Toby Talbot/AP

House approves military pay raise

Chamber’s 2013 Defense authorization bill also rejects administration’s TRICARE premium hikes for retirees.

The House on Friday passed a bill giving military personnel a 1.7 percent pay raise in 2013, as well as limiting increases to certain prescription drug co-pays under the TRICARE program.

The chamber spent Thursday and Friday debating the fiscal 2013 National Defense Authorization Act, eventually passing it Friday afternoon 299-120 after considering 142 amendments. On Thursday, the House Appropriations Committee advanced a defense spending bill that also includes a 1.7 percent pay boost for service members.

The Defense authorization legislation rejects the Obama administration’s recommendations to raise premiums for military retirees based on their retirement pay, among other fee hikes. “These proposals went too far and were not included in the bill,” committee Republicans said in a statement. TRICARE serves 9.3 million beneficiaries, including 5.5 million military retirees.

Under Obama’s plan, premiums for TRICARE retirees under the family plan would increase between $31 and $128 per month, with those in the upper-income bracket seeing the biggest hike. The White House in its budget recommendations also proposed new co-pays, initiation of standard and extra annual enrollment fees, and adjustments to deductibles and catastrophic coverage caps, all in an effort to keep pace with medical inflation The administration said its recommended changes to TRICARE would save the Defense Department an estimated $12.9 billion in discretionary funding and generate $4.7 billion in mandatory savings on Medicare-eligible retiree health care over the next five years. It is projected to save the department $12.1 billion over the next 10 years.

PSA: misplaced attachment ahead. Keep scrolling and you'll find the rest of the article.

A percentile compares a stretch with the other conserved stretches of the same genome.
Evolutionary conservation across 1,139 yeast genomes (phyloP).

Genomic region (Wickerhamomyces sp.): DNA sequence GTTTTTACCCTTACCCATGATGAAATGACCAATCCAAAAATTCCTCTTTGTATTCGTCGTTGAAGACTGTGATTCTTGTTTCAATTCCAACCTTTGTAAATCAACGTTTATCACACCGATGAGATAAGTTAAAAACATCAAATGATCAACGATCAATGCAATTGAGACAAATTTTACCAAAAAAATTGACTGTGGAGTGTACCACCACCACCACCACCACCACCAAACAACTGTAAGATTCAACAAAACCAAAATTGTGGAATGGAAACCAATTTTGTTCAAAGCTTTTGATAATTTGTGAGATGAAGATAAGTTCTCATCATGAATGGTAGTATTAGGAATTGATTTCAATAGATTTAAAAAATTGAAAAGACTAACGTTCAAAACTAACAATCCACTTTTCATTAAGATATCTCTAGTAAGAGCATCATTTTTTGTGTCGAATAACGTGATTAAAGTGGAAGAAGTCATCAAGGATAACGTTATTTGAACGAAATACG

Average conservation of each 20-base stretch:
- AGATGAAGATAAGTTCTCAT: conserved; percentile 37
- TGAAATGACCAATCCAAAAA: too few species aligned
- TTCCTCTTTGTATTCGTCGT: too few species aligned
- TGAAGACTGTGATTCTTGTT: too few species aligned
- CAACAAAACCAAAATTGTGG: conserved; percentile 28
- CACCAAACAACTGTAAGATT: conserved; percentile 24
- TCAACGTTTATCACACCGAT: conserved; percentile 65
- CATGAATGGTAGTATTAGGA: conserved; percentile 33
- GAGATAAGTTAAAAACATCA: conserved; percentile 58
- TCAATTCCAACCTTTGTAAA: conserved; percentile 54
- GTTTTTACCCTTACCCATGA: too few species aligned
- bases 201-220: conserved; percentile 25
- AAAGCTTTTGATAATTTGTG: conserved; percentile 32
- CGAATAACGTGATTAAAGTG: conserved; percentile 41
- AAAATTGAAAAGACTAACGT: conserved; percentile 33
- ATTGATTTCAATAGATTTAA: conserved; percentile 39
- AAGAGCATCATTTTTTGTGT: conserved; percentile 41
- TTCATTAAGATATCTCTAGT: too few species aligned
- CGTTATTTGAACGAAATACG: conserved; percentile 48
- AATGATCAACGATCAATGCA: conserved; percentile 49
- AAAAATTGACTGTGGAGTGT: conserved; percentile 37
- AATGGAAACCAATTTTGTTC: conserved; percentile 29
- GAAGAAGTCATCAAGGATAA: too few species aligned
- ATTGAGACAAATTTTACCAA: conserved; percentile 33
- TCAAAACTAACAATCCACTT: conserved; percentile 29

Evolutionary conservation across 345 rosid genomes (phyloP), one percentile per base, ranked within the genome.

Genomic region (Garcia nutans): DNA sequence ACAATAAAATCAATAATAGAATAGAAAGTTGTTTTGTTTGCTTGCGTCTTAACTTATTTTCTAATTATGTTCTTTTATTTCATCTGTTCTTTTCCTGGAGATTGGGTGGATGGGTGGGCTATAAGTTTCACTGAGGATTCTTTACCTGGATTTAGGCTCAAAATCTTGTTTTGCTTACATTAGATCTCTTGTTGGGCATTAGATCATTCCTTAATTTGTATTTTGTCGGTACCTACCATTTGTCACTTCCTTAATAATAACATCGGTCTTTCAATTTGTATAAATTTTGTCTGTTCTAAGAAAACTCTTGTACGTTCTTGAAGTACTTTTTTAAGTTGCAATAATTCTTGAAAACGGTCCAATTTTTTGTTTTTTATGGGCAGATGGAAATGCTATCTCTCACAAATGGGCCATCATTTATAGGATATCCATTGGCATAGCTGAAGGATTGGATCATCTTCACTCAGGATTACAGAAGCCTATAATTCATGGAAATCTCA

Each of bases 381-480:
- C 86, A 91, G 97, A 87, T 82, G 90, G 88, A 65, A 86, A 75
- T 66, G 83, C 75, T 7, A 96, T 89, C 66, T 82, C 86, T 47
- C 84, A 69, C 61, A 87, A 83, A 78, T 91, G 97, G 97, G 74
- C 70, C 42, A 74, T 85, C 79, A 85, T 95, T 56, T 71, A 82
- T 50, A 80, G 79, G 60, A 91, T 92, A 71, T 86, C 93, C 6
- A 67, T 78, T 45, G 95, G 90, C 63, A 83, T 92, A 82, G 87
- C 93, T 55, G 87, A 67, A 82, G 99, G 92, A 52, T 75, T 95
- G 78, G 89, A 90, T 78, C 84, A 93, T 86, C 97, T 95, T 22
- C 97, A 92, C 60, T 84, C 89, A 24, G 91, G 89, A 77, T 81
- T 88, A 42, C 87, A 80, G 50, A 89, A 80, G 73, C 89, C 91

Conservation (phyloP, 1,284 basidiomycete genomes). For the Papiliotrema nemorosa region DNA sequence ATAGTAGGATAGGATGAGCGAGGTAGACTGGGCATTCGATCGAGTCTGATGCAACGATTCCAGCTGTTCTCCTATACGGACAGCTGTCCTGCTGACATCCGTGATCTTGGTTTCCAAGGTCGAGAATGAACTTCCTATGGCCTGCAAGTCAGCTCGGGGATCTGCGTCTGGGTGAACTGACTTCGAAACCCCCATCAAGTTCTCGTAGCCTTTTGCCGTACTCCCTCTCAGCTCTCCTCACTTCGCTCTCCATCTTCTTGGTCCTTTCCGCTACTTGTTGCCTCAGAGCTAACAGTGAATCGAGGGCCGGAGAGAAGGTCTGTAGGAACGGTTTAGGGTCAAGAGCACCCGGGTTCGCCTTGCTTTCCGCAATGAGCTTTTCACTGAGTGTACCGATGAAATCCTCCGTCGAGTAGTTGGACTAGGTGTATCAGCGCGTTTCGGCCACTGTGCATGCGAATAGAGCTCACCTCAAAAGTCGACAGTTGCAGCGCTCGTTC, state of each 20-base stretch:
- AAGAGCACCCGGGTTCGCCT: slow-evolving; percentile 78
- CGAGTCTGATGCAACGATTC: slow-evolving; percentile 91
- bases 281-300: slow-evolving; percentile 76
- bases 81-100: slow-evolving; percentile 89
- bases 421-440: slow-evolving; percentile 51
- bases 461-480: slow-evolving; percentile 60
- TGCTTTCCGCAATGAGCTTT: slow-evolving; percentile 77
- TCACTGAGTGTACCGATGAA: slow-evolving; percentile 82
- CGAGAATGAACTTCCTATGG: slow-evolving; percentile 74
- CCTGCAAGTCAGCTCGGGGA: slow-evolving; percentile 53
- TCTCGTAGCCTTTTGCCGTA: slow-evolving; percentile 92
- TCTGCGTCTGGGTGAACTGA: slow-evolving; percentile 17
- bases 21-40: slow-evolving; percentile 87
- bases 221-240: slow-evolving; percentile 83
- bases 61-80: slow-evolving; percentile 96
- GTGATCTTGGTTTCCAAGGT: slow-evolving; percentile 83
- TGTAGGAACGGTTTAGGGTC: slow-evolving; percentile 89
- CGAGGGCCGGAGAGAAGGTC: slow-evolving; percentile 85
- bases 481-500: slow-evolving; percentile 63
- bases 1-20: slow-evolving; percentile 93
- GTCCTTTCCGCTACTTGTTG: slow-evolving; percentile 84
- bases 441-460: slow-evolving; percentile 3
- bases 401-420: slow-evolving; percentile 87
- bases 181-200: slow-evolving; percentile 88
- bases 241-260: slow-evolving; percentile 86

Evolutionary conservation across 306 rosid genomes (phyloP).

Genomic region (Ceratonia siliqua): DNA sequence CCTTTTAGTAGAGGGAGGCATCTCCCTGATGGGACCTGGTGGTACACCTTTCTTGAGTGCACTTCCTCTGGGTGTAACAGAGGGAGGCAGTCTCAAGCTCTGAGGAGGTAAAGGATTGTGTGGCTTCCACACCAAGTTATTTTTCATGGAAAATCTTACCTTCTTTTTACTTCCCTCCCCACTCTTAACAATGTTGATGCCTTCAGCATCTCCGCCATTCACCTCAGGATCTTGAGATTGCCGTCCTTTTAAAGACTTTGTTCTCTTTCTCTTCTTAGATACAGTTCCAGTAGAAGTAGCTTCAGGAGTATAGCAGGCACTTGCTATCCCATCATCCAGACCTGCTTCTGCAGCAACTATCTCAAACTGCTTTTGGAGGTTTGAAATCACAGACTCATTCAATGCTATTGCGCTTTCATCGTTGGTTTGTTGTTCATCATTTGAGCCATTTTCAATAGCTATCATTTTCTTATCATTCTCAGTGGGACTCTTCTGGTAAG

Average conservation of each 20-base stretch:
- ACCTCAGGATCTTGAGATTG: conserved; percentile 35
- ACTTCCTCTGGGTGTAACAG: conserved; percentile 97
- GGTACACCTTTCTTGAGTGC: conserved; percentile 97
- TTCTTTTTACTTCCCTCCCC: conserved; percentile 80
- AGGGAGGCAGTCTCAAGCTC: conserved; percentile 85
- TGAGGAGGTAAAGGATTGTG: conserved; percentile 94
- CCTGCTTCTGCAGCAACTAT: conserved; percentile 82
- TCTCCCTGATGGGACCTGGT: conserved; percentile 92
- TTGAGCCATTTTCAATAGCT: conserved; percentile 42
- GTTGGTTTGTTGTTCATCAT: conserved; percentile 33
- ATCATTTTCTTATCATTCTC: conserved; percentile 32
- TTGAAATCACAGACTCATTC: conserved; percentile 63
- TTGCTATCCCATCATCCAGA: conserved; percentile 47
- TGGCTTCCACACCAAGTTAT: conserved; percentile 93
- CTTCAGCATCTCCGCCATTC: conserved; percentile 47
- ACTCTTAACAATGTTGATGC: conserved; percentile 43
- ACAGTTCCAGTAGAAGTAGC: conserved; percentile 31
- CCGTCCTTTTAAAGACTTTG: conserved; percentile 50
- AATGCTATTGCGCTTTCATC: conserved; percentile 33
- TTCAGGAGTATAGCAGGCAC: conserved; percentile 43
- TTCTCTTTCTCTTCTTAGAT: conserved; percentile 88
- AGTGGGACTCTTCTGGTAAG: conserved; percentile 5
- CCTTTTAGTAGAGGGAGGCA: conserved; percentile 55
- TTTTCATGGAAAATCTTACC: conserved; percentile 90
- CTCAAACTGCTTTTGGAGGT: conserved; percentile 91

The House-passed Defense authorization legislation modestly raises TRICARE co-pays for brand and nonformulary drugs in 2013, ranging from an additional $4 to $19 either monthly or every three months, depending on the enrollee’s prescription refill schedule. It also would cap pharmacy co-pays beginning in 2014 so that such fees are in line with the annual retiree cost-of-living adjustment. The costs associated with the fee increases would be offset by a five-year pilot program requiring TRICARE for Life recipients to obtain maintenance drug refills through the mail.

The president proposed increases for drug co-payments in the brand and nonformulary categories that range from an additional $14 to $26 per month or every three months, depending on the refill schedule. TRICARE beneficiaries would retain the $5 monthly co-pay for generic drugs under both the House bill and administration’s proposal.

Obama will veto the $643 billion bill if it reaches him, according to a statement from the White House. The Senate’s version of the authorization legislation, including the provisions related to TRICARE, likely will be different from the House version.

“The administration is very disappointed that the committee did not support the proposed TRICARE fee increases and included Section 718, which, while supporting some fee increases, caps them at levels below those allowed under current law and below the requested authorization. If Section 718 remains in the bill, it would only provide five year savings of $2.6 billion,” the White House said in a statement.

Like most federal agencies, Defense is under pressure to cut costs and streamline its operations. The bill the House approved is $3.7 billion more than Obama’s 2013 request, which has put lawmakers and administration officials at odds over where and how to make budget cuts.

The bill also includes an amendment offered by Rep. Elijah Cummings, D-Md., that expands protections under the Servicemembers Civil Service Relief Act to those personnel who are part of a contingency operation, surviving spouses of military personnel and totally disabled veterans. The law protects service members from improper home foreclosures, evictions and other negative financial consequences resulting from military service. Cummings’ amendment also increases the length of time for foreclosure proceedings and fines for violations of the law.

The Senate Armed Services Committee plans to mark up its version of the 2013 Defense authorization bill next week.

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